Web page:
Monday, December 31, 2007

2007 comes to an end. Looking at this blog it has been a slow year for things interesting enough to write and also a difficult year to find the time to write. When I started this it was not meant to be much more than a journal for me to record what I'm doing or interested in at any particular time but recently there's been little to add. I am going to keep it going, occasionally, but I'm also going to start doing something new, something that I am going to try and keep up.
A while ago, following on from reading about Wreck This Journal, I set up a notebook with an ever-growing list of creative challenges for me to do. Some were more successful than others but the principle worked - it got me thinking again, it got me writing and drawing again and it was fun. The journal is still with me - there are a lot of pages left to fill. But it's also the starting point for a new set of challenges for the year where I hope to be able to post something new every week on to a new blog. I do not know what that will be - whether a picture, a photo or a story, or something else. I do not doubt that a lot of it will be rubbish, but it is the doing that is the point.
So, I guess I'll see what happens.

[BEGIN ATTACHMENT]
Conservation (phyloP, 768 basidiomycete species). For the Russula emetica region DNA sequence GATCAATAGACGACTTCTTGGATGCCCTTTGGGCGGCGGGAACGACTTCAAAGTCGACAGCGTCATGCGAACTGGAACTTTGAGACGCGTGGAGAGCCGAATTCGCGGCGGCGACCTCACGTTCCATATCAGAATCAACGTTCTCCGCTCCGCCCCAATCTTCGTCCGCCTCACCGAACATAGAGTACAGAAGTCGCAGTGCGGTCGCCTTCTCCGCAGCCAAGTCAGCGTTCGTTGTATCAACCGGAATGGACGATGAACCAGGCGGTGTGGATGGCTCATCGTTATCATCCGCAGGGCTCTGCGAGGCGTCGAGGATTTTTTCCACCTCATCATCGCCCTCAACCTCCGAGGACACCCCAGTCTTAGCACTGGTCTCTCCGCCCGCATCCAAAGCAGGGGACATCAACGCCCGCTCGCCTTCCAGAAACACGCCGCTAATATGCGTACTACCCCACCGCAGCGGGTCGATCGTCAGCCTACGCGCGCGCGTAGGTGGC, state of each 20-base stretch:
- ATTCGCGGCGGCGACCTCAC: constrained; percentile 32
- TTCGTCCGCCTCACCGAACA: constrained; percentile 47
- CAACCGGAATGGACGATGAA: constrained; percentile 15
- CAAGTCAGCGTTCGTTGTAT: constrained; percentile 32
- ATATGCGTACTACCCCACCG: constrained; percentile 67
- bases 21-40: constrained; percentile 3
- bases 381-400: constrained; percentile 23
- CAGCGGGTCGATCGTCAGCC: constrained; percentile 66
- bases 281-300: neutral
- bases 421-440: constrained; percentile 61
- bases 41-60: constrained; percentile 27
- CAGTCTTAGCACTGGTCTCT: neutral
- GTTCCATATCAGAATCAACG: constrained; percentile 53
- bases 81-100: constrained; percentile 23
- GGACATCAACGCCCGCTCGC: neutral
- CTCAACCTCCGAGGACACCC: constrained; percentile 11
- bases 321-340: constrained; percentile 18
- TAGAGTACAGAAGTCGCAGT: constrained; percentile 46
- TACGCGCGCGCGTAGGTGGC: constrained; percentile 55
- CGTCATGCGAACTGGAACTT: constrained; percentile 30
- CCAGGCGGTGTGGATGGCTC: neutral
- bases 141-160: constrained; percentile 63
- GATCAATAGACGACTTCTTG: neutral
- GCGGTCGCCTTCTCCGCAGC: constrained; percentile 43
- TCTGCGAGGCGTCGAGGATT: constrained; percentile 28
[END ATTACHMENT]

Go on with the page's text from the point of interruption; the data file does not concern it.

If you want to see whether I manage it then point your favourite browser or news reader to:
Hope to see you there....
Happy 2008!

Sunday, December 02, 2007

As my last post hinted at my efforts towards Nanowrimo this year were slowly failing and I stopped writing anything towards it a couple of weeks ago. In between work, stress, illness and the demands of being creative something had to be left behind and that story was it. Which is a shame because I was enjoying it. I have written over 15000 words and I'm quite happy with what I want to do with the story now so at least it has put me in a strong position to write the novel at some point. A time that I hope will be soon.
Work has been very busy, with long hours, lots of stuff going on and it has left me feeling exhausted and very tense. I have done the occasional nice thing, though. It was good to see Soo when she came over for a writing weekend a couple of weeks ago. It was a very focused and non-boozy weekend but we also managed to go and see Beowulf in Imax 3d. I've heard rumours that 3d is supposed to be the next big thing, with James Cameron looking to release his next film in 3d, but after so many attempts I guess I felt a bit cynical about it all. Beowulf was not the best film I have ever seen but the use of 3d lifted it to be something more than the interesting but shallow film that it is.